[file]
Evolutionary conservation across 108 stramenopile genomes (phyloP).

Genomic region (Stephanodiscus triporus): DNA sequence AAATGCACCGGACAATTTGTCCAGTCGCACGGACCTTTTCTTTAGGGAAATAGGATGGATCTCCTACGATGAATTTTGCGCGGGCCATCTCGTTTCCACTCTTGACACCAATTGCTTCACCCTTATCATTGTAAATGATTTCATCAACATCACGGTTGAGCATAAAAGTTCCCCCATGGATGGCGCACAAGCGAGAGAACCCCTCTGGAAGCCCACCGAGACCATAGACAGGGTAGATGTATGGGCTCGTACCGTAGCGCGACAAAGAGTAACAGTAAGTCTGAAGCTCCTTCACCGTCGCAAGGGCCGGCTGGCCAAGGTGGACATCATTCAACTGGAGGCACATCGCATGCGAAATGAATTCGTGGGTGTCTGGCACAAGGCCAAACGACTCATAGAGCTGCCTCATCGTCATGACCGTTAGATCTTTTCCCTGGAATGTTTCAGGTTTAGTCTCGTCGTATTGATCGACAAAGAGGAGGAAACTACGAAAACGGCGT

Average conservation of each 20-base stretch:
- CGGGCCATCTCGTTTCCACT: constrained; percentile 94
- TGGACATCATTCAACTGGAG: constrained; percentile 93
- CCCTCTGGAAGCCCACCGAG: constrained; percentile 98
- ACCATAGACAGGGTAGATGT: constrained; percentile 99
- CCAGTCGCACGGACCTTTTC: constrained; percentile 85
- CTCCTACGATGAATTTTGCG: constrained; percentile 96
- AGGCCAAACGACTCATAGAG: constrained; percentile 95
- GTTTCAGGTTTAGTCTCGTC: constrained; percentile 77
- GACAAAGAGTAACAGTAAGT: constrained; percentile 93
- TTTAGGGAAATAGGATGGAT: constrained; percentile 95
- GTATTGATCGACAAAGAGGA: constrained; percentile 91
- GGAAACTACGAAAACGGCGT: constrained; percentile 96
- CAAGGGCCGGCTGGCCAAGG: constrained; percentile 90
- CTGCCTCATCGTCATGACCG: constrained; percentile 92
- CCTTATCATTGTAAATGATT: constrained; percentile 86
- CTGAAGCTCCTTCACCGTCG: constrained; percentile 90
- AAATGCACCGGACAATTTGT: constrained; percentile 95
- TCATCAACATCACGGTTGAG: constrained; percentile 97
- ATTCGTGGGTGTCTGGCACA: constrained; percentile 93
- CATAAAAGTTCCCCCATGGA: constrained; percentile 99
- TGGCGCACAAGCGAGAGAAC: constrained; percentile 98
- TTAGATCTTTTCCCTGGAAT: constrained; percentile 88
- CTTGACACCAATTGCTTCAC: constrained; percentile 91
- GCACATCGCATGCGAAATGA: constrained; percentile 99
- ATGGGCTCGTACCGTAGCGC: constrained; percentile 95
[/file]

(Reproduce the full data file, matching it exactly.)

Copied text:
Evolutionary conservation across 108 stramenopile genomes (phyloP).

Genomic region (Stephanodiscus triporus): DNA sequence AAATGCACCGGACAATTTGTCCAGTCGCACGGACCTTTTCTTTAGGGAAATAGGATGGATCTCCTACGATGAATTTTGCGCGGGCCATCTCGTTTCCACTCTTGACACCAATTGCTTCACCCTTATCATTGTAAATGATTTCATCAACATCACGGTTGAGCATAAAAGTTCCCCCATGGATGGCGCACAAGCGAGAGAACCCCTCTGGAAGCCCACCGAGACCATAGACAGGGTAGATGTATGGGCTCGTACCGTAGCGCGACAAAGAGTAACAGTAAGTCTGAAGCTCCTTCACCGTCGCAAGGGCCGGCTGGCCAAGGTGGACATCATTCAACTGGAGGCACATCGCATGCGAAATGAATTCGTGGGTGTCTGGCACAAGGCCAAACGACTCATAGAGCTGCCTCATCGTCATGACCGTTAGATCTTTTCCCTGGAATGTTTCAGGTTTAGTCTCGTCGTATTGATCGACAAAGAGGAGGAAACTACGAAAACGGCGT

Average conservation of each 20-base stretch:
- CGGGCCATCTCGTTTCCACT: constrained; percentile 94
- TGGACATCATTCAACTGGAG: constrained; percentile 93
- CCCTCTGGAAGCCCACCGAG: constrained; percentile 98
- ACCATAGACAGGGTAGATGT: constrained; percentile 99
- CCAGTCGCACGGACCTTTTC: constrained; percentile 85
- CTCCTACGATGAATTTTGCG: constrained; percentile 96
- AGGCCAAACGACTCATAGAG: constrained; percentile 95
- GTTTCAGGTTTAGTCTCGTC: constrained; percentile 77
- GACAAAGAGTAACAGTAAGT: constrained; percentile 93
- TTTAGGGAAATAGGATGGAT: constrained; percentile 95
- GTATTGATCGACAAAGAGGA: constrained; percentile 91
- GGAAACTACGAAAACGGCGT: constrained; percentile 96
- CAAGGGCCGGCTGGCCAAGG: constrained; percentile 90
- CTGCCTCATCGTCATGACCG: constrained; percentile 92
- CCTTATCATTGTAAATGATT: constrained; percentile 86
- CTGAAGCTCCTTCACCGTCG: constrained; percentile 90
- AAATGCACCGGACAATTTGT: constrained; percentile 95
- TCATCAACATCACGGTTGAG: constrained; percentile 97
- ATTCGTGGGTGTCTGGCACA: constrained; percentile 93
- CATAAAAGTTCCCCCATGGA: constrained; percentile 99
- TGGCGCACAAGCGAGAGAAC: constrained; percentile 98
- TTAGATCTTTTCCCTGGAAT: constrained; percentile 88
- CTTGACACCAATTGCTTCAC: constrained; percentile 91
- GCACATCGCATGCGAAATGA: constrained; percentile 99
- ATGGGCTCGTACCGTAGCGC: constrained; percentile 95